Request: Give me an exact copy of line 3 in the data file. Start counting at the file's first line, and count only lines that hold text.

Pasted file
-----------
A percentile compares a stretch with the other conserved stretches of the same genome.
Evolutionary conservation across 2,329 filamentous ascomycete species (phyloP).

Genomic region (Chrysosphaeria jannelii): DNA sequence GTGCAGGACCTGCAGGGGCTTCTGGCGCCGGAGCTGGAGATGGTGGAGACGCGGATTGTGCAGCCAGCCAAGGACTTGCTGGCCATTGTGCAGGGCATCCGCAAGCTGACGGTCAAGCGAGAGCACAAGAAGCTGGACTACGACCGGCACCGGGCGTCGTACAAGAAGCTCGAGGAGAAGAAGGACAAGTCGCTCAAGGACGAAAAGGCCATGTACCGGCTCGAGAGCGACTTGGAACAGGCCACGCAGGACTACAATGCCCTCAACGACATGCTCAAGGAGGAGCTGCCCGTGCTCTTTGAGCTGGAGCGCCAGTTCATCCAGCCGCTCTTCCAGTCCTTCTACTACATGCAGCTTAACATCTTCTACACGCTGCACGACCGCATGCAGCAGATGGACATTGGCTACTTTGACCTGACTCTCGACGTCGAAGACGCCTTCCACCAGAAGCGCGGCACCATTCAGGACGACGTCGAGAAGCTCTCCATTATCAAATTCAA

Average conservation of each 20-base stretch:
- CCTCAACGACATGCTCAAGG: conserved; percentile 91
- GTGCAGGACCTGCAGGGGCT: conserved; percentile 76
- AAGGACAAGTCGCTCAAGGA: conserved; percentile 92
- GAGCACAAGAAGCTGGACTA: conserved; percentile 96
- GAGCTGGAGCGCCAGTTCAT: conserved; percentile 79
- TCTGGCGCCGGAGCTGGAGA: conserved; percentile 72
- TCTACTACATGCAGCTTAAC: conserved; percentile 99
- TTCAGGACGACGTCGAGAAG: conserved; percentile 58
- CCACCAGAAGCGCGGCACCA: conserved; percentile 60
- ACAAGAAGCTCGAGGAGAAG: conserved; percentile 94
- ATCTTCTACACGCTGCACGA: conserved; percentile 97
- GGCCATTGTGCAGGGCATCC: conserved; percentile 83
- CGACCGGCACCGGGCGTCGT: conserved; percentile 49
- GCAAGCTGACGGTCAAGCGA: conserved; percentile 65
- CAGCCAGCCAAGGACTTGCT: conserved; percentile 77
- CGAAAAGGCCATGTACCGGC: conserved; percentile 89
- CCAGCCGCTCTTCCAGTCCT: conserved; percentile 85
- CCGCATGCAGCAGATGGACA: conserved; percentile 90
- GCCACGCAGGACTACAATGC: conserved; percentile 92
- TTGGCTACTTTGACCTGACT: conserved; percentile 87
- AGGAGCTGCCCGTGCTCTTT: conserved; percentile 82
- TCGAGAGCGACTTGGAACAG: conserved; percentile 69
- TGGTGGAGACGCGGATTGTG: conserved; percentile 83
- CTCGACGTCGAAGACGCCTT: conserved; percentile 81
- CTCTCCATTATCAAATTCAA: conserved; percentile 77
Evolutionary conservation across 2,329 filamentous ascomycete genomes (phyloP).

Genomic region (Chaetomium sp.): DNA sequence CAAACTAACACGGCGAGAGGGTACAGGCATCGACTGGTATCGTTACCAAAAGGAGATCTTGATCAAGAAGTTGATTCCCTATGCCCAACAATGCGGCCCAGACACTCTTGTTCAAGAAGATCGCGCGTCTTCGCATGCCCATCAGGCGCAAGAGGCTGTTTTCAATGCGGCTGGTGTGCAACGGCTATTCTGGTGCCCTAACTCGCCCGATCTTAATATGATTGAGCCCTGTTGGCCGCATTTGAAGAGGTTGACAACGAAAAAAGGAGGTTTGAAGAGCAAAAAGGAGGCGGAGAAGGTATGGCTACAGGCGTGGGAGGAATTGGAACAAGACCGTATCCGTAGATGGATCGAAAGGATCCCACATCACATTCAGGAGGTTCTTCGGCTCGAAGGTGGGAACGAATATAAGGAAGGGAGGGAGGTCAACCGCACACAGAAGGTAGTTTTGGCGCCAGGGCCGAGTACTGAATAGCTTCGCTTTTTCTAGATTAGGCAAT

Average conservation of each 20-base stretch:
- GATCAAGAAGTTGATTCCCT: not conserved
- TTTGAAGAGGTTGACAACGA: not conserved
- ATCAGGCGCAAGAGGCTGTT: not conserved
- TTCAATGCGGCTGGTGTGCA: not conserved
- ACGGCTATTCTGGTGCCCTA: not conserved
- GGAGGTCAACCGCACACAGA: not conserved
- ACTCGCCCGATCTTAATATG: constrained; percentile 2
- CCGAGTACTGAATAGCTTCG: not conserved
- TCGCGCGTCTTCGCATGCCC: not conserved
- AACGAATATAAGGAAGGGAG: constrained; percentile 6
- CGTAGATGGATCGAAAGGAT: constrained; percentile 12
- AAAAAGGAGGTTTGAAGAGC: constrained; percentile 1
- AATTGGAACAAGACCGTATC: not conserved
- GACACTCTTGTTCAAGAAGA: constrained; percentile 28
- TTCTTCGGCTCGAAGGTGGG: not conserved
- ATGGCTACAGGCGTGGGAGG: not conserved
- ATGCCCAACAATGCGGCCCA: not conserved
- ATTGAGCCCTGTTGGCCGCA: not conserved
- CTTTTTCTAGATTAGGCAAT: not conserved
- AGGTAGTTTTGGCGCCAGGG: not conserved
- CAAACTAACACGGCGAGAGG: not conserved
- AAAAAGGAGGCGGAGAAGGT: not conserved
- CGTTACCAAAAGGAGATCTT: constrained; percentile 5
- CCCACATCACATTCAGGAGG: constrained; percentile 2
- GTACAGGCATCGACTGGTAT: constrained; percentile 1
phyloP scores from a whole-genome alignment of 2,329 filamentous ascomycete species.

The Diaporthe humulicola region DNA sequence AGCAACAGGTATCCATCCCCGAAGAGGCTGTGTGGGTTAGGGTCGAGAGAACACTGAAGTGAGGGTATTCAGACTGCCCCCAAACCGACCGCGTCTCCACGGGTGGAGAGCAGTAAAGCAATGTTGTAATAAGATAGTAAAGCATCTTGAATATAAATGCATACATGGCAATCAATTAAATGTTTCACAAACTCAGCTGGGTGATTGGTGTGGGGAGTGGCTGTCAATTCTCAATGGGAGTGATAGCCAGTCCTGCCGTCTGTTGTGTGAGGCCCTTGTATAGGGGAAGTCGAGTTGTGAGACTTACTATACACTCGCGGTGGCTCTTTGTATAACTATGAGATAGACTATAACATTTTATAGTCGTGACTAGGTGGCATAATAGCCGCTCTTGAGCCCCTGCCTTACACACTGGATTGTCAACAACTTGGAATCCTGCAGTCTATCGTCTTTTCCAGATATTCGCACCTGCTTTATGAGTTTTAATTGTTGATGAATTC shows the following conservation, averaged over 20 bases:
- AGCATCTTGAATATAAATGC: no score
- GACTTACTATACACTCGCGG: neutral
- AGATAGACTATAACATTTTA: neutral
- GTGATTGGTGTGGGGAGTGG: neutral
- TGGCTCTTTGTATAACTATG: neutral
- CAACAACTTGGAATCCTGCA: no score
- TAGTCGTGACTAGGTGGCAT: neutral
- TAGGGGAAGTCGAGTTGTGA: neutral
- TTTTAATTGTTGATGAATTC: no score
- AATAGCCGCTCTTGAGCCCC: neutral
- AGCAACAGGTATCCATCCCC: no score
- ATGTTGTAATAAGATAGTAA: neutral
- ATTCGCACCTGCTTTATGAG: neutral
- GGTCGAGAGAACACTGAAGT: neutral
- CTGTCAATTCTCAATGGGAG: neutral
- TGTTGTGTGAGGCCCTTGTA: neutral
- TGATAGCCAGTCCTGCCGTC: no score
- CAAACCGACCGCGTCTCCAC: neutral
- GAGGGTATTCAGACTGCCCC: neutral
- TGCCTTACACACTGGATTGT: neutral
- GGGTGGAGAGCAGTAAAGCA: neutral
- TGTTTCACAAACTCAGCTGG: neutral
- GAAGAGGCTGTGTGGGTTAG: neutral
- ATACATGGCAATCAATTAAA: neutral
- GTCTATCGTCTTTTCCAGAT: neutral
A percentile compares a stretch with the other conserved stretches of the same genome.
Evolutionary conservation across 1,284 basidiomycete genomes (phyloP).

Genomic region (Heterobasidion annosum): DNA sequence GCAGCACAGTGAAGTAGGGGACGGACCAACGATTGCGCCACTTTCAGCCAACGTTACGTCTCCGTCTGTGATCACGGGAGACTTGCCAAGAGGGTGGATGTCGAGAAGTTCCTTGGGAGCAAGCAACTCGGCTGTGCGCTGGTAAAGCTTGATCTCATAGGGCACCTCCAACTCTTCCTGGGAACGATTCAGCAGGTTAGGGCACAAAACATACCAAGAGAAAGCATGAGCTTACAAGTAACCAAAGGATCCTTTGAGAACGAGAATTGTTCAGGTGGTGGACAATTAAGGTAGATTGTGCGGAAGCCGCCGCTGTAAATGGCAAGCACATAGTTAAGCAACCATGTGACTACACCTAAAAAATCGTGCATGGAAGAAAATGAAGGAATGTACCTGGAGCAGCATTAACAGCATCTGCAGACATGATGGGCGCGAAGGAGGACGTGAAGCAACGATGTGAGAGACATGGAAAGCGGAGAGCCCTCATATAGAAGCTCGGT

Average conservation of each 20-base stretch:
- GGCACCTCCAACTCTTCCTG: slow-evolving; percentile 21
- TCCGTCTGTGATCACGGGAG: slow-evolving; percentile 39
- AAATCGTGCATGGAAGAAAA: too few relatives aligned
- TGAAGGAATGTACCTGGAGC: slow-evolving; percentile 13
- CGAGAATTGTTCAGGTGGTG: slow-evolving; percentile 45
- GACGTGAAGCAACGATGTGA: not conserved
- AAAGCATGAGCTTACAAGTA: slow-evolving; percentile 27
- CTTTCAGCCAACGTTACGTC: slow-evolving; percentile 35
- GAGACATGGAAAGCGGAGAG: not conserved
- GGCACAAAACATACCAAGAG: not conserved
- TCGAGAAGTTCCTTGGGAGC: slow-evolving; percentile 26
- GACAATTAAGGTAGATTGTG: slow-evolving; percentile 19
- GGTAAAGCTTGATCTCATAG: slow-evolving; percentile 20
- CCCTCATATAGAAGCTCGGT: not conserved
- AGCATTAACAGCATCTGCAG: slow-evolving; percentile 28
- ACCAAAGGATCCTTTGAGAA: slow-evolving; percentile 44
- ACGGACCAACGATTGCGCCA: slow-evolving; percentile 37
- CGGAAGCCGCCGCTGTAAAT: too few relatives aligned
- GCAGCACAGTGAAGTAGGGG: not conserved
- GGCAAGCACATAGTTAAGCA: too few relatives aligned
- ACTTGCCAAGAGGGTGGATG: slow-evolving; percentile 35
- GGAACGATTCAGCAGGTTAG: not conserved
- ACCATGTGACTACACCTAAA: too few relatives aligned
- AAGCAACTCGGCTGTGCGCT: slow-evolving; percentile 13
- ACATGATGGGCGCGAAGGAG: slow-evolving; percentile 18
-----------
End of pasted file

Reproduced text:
Genomic region (Chrysosphaeria jannelii): DNA sequence GTGCAGGACCTGCAGGGGCTTCTGGCGCCGGAGCTGGAGATGGTGGAGACGCGGATTGTGCAGCCAGCCAAGGACTTGCTGGCCATTGTGCAGGGCATCCGCAAGCTGACGGTCAAGCGAGAGCACAAGAAGCTGGACTACGACCGGCACCGGGCGTCGTACAAGAAGCTCGAGGAGAAGAAGGACAAGTCGCTCAAGGACGAAAAGGCCATGTACCGGCTCGAGAGCGACTTGGAACAGGCCACGCAGGACTACAATGCCCTCAACGACATGCTCAAGGAGGAGCTGCCCGTGCTCTTTGAGCTGGAGCGCCAGTTCATCCAGCCGCTCTTCCAGTCCTTCTACTACATGCAGCTTAACATCTTCTACACGCTGCACGACCGCATGCAGCAGATGGACATTGGCTACTTTGACCTGACTCTCGACGTCGAAGACGCCTTCCACCAGAAGCGCGGCACCATTCAGGACGACGTCGAGAAGCTCTCCATTATCAAATTCAA